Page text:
Dear All About Jazz Readers,

If you're familiar with All About Jazz, you know that we've dedicated over two decades to supporting jazz as an art form, and more importantly, the creative musicians who make it. Our enduring commitment has made All About Jazz one of the most culturally important websites of its kind in the world reaching hundreds of thousands of readers every month. However, to expand our offerings and develop new means to foster jazz discovery we need your help.

You can become a sustaining member for a modest $20 and in return, we'll immediately hide those pesky Google ads PLUS deliver exclusive content and provide access to future articles for a full year! This combination will not only improve your AAJ experience, it will allow us to continue to rigorously build on the great work we first started in 1995. Read on to view our project ideas...


Chick Corea

Mark Sabbatini By

Sign in to view read count
The best purchase for first-timers may be the 2003 double CD Rendezvous In New York. This live performance celebrating Corea's 60th birthday is not his most acclaimed album, but is an upper-rung title featuring him in a series of reunion concerts with various ensembles from throughout his career. Other potential first or early purchases include Chick Corea: Jazz Masters 3 for a good overview of his early days, Return To The Seventh Galaxy for his 1970s fusion, Remembering Bud Powell for traditional jazz and Inside Out for his 1980s and '90s fusion.

Tunes For Joan's Bones (aka Inner Space ) (1966)

Corea's debut album as a leader is largely a hard-bop session with a McCoy Tyner presence to it, but nonetheless is an enjoyable performance—especially for fans interested in Corea's development. The original album is hard to find and Inner Space is missing some songs (with others featuring flutist Hubert Laws added), but a reissue CD combining Bones with bassist Miroslav Vitous' Mountains In The Clouds is available.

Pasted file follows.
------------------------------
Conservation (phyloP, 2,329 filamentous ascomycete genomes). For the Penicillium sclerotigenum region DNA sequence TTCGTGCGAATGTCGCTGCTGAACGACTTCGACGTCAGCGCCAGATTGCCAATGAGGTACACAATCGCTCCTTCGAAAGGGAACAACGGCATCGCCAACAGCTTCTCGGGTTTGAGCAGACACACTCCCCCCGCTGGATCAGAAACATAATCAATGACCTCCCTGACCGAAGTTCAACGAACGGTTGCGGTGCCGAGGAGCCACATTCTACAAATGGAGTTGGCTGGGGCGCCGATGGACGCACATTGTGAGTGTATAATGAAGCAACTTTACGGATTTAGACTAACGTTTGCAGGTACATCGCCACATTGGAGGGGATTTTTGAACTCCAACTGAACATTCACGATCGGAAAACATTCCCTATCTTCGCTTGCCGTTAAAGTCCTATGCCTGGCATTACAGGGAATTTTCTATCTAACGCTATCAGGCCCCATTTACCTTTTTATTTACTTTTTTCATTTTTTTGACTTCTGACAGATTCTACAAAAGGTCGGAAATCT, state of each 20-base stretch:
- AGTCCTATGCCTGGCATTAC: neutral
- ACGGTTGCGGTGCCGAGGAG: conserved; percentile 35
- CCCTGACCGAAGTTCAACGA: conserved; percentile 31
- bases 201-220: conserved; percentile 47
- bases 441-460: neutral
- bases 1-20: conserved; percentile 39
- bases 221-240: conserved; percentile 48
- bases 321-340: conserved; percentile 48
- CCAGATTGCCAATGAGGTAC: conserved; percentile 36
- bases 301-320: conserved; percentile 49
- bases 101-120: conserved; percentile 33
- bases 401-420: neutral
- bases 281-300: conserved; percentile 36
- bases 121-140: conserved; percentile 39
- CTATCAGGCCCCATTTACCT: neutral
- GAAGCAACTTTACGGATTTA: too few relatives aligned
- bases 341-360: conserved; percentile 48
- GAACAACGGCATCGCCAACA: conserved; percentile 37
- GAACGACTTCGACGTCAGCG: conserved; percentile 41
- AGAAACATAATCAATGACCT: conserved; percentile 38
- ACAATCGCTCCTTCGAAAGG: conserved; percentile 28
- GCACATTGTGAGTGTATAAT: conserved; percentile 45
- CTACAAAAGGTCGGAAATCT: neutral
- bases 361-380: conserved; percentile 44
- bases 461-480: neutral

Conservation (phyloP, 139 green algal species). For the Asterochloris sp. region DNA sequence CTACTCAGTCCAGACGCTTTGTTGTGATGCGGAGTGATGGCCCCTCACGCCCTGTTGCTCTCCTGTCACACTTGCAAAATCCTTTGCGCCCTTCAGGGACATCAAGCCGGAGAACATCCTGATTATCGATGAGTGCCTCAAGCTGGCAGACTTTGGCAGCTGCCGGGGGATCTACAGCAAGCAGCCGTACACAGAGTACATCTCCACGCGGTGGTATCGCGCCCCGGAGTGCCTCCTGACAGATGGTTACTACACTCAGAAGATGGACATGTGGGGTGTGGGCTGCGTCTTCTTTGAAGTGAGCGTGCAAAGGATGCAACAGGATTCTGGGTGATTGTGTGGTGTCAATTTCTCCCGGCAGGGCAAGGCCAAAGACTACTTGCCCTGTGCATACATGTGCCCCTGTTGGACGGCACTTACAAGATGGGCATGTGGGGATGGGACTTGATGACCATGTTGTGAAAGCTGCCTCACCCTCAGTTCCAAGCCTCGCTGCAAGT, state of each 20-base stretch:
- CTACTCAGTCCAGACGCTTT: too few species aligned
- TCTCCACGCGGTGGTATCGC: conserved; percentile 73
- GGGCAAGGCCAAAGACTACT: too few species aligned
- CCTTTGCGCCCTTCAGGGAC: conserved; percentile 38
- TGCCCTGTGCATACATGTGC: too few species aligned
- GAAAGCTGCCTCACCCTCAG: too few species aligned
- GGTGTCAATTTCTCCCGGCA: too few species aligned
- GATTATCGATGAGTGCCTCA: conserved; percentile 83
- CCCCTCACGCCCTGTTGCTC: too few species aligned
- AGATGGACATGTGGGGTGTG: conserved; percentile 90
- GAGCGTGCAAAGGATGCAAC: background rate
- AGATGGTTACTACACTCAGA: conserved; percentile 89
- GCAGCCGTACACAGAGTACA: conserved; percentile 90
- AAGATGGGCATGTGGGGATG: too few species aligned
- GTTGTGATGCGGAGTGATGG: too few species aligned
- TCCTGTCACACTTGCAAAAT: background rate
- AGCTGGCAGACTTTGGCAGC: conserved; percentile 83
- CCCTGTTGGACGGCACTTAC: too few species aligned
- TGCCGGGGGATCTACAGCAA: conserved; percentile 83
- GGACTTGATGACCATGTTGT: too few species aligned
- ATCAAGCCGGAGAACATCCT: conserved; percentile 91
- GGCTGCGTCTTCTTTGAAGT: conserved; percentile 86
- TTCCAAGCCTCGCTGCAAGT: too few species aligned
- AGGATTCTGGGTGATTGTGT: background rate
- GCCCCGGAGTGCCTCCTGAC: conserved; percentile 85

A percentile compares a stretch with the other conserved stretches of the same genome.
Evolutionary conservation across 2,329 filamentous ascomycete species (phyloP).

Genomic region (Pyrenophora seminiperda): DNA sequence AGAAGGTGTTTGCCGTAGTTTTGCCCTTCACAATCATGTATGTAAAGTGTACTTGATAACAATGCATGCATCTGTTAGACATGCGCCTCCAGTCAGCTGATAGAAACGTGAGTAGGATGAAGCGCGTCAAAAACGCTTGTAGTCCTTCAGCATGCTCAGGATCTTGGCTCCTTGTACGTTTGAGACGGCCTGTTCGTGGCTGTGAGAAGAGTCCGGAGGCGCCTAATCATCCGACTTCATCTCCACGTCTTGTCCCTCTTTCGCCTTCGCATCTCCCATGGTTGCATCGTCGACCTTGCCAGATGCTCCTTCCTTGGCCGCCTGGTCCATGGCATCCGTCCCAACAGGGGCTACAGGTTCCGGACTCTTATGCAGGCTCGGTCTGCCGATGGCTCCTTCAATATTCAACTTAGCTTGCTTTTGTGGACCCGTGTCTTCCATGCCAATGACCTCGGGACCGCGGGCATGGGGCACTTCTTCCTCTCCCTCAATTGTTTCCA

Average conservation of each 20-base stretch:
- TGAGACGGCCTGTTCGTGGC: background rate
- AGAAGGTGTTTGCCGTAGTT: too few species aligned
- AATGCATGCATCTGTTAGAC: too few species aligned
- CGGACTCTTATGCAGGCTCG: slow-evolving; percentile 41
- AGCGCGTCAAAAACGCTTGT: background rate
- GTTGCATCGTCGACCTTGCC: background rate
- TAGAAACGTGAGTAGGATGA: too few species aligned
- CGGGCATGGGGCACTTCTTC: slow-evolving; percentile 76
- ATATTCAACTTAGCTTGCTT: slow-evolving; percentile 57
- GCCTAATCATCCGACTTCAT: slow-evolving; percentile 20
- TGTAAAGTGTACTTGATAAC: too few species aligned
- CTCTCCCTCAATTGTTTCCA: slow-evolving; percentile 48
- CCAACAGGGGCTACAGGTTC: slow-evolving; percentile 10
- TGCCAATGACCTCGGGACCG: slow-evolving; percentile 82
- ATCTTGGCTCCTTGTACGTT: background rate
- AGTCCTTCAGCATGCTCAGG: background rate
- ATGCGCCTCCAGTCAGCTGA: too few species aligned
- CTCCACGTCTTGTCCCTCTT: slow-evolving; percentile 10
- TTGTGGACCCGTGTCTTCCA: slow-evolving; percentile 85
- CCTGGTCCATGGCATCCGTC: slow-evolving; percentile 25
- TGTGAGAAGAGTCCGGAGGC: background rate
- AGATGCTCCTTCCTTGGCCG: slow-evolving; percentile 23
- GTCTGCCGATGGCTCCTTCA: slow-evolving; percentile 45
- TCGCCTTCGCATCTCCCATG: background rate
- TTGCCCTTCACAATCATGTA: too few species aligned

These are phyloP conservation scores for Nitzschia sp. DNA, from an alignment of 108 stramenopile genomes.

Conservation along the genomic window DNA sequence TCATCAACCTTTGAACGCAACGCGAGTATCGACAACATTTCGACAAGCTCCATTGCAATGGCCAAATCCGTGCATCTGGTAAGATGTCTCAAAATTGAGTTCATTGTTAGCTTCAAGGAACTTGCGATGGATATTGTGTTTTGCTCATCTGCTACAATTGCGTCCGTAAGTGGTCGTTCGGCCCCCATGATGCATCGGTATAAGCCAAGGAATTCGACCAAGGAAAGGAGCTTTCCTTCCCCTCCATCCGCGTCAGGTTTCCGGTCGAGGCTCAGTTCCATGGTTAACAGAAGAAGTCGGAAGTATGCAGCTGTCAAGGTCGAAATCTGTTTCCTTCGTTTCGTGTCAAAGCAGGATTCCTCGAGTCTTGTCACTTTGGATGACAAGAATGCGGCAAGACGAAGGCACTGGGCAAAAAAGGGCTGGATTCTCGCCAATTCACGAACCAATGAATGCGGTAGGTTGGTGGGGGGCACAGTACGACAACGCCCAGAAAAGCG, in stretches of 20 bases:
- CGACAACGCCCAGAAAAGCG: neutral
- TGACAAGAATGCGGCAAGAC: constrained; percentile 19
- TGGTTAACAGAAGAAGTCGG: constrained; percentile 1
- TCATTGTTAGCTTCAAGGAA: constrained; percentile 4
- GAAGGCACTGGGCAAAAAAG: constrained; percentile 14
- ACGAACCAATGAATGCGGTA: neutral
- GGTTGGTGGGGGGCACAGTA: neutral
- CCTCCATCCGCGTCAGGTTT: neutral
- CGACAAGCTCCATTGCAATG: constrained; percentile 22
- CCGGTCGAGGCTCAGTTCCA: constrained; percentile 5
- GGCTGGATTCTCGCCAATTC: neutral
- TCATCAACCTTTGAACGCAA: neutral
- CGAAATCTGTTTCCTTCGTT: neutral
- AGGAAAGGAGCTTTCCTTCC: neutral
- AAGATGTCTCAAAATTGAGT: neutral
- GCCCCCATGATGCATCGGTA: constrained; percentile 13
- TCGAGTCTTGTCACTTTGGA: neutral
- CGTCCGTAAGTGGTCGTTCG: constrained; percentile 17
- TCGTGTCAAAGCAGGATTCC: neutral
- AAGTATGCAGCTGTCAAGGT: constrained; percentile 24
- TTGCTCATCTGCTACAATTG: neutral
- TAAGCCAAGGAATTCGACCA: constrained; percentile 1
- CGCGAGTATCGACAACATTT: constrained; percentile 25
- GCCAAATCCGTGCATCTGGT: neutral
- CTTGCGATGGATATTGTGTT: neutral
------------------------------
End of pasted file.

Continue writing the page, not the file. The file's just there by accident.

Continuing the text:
Now He Sings, Now He Sobs (1967)

Corea's breakthrough album contains only five songs, but eight additional tracks are on the reissued CD currently available. The trio session features bassist Miroslav Vitous and drummer Roy Haynes, and all but two of the compositions are originals by the pianist. Corea possesses a distinctive voice on this blend of hard bop and free jazz, but is still developing his eventual signature style. Among the more notable moments are his solo on the opening "Steps—What Was," which contains the foundation of his subsequent famous song "Spain," and his one-at-a-time free-form exchanges with Vitous on "Gemini."

A.R.C. (1971)

This trio album featuring bassist Dave Holland and drummer Barry Altschul isn't as avant-garde as the recordings they issued as the group Circle (which also includes saxophonist Anthony Braxton), but is a solid jazz outing—some argue the last for several years as he entered his Return To Forever phase.

Piano Improvisations (Vol. 1 and 2) (1971)

These solo performances of originals and standards are Corea's attempt to reach a wider audience, with both albums earning mixed critical and commercial success. One or both are worthwhile for collectors in particular, since they are markedly different in character than his other recordings of the period.

Crystal Silence (1972)

This collaboration with vibraphonist Gary Burton, one of several such pairings, is an upper-echelon choice among both fans and criticis. It features a strong modern chamber presence and is generally low-key in tempo, but has an intensity and depth missing from many of Corea's fusion recordings. Highlights include the nine-minute title track, reinterpreted from the first Return To Forever album, and the opening "Senor Mouse."

Return To Forever (1972)